Wednesday, March 30, 2011
Posted by Michael Gleich at 11:37 PM
|Rick Stewart/Getty Images|
The Rangers were given a gift in catching the Sabres without Ryan Miller and acted ungrateful as they made the majority of the night on backup goaltender Jhonas Enroth. Enroth would only have to make 23 saves to get his first career shutout. To Enroth’s credit he did make three or four beautiful saves in the third period to secure the 1-0 victory.
As for the action the Rangers were dominated for the first half of the first period, but would mount some pressure late in the period including a disallowed Artem Anisimov goal with just over two minutes left. On the play Ryan Callahan was skating through the crease and ended up sandwiched between Enroth and Sekera. While not a malicious play by Callahan it was the right call to disallow the goal because it did impact Enroth’s ability to get back and play the rebound from Anisimov.
During the second period the Rangers were woeful and the only goal of the game would happen. Brian Boyle broke down on a two-on-one, while shorthanded, with Ryan Callahan and elected to make the pass which was blocked and Buffalo came back the other way. The puck would eventually end up on the stick of Tim Connolly along the left wing board and he wound up for a blast that beat Lundqvist high at 5:28 of the second.
Adding injury to the insult of the effort of the first two periods was Henrik Lundqvist being down again, but this time not from being run into by the opposition. With just 24.4 seconds left in the second period Lundqvist appeared to take a shot just above his right knee while he was down in the butterfly. After shaking off the leg and being checked by Jim Ramsey he stayed in the game for the rest of the night.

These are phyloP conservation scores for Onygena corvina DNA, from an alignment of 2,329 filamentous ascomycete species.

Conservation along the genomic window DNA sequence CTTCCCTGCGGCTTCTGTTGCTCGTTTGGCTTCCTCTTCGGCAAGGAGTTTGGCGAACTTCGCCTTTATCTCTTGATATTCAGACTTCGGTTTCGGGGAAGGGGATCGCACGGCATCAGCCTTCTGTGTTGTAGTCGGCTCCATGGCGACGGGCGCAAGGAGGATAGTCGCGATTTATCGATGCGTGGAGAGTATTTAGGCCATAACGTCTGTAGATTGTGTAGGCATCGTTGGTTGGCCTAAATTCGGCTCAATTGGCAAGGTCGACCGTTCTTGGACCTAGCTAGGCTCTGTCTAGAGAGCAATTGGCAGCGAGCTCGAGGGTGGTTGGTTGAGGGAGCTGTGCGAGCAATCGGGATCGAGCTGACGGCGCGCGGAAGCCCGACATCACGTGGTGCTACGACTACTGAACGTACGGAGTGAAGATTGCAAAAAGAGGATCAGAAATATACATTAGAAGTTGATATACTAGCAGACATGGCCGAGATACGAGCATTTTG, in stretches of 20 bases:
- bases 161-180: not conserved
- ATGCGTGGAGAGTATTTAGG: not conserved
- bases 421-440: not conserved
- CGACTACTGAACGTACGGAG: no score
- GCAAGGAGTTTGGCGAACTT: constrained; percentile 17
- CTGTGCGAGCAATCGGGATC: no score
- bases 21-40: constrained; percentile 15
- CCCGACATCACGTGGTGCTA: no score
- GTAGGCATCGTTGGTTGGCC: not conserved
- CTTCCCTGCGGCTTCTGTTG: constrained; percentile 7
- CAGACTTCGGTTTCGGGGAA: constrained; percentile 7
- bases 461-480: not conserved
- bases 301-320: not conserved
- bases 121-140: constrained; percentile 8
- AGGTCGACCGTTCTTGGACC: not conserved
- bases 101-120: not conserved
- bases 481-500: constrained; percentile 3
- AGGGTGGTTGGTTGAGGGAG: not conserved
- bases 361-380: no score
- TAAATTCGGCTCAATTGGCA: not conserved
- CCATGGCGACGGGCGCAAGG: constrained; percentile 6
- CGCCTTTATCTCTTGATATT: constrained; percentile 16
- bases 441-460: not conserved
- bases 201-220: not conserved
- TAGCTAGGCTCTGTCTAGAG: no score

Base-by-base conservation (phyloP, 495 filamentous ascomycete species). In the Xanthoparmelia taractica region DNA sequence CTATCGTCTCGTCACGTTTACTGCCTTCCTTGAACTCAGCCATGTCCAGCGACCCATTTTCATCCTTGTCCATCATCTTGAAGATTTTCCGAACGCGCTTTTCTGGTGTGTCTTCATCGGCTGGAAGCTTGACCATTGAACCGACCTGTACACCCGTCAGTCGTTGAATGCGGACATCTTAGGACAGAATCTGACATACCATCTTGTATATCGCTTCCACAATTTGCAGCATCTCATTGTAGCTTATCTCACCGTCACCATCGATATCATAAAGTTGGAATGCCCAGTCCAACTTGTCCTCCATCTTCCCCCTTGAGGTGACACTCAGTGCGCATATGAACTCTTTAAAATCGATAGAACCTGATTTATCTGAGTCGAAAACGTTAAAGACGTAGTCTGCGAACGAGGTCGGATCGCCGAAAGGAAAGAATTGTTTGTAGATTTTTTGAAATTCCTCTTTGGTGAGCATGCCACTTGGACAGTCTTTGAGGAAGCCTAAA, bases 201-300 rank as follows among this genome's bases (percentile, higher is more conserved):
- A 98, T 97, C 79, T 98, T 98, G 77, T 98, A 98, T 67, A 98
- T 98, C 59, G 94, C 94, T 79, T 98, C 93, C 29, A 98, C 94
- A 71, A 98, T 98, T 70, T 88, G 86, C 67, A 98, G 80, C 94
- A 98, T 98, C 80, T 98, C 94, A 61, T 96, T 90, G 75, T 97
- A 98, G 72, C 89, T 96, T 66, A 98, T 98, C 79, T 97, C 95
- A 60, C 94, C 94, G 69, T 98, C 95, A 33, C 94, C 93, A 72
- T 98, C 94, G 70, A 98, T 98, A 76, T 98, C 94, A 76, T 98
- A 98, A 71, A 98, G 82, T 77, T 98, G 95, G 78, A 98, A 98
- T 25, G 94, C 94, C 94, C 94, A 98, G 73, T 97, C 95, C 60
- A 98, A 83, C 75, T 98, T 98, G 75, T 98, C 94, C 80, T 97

The third period saw the Rangers finally show some urgency and create some scoring chances that tested Enroth, but they could not solve him tonight. The best chances were had by Stepan and various others by
- Marian Gaborik and it had the feel they would find a way to
get one though it was not meant to be.
Prospal-Stepan-Gaborik was the most dangerous line for the Rangers tonight
Sean Avery had an impact in his minutes
Wolski or Christensen need to hit the bench tomorrow and let Zuccarello get back in.
Posted by Michael Gleich at 10:15 PM
As the college hockey season winds down the undrafted free agent signings from the college ranks really heat up and one of the most sought after players out there this season is Merrimack forward Stephane Da Costa. Da Costa is a 5'11" 180lbs center that starred during his sophomore year for Merrimack College, with a team leading 45 points (14-31) in 33 games. Following his freshman campaign Da Costa was named the NCAA (Hockey East) Rookie of the Year and NCAA (New England) Rookie of the Year as well.
Per Larry Brooks of the New York Post the Rangers are in on the bidding war that will be the Da Costa recruitment. The team most frequently connected with him at this point has been the Minnesota Wild, but Darren Dreger reported yesterday that as many as 20 teams were in on him.
In terms of what you are getting in Da Costa he is 5-foot-11, 180 pounds, plays center and is an extremely intelligent hockey player that has vision and goal scoring touch. Playmaking is his best attribute, but he is a very good skater, even if not fast, and handles the puck very well both in moving it and protecting it from the opposition.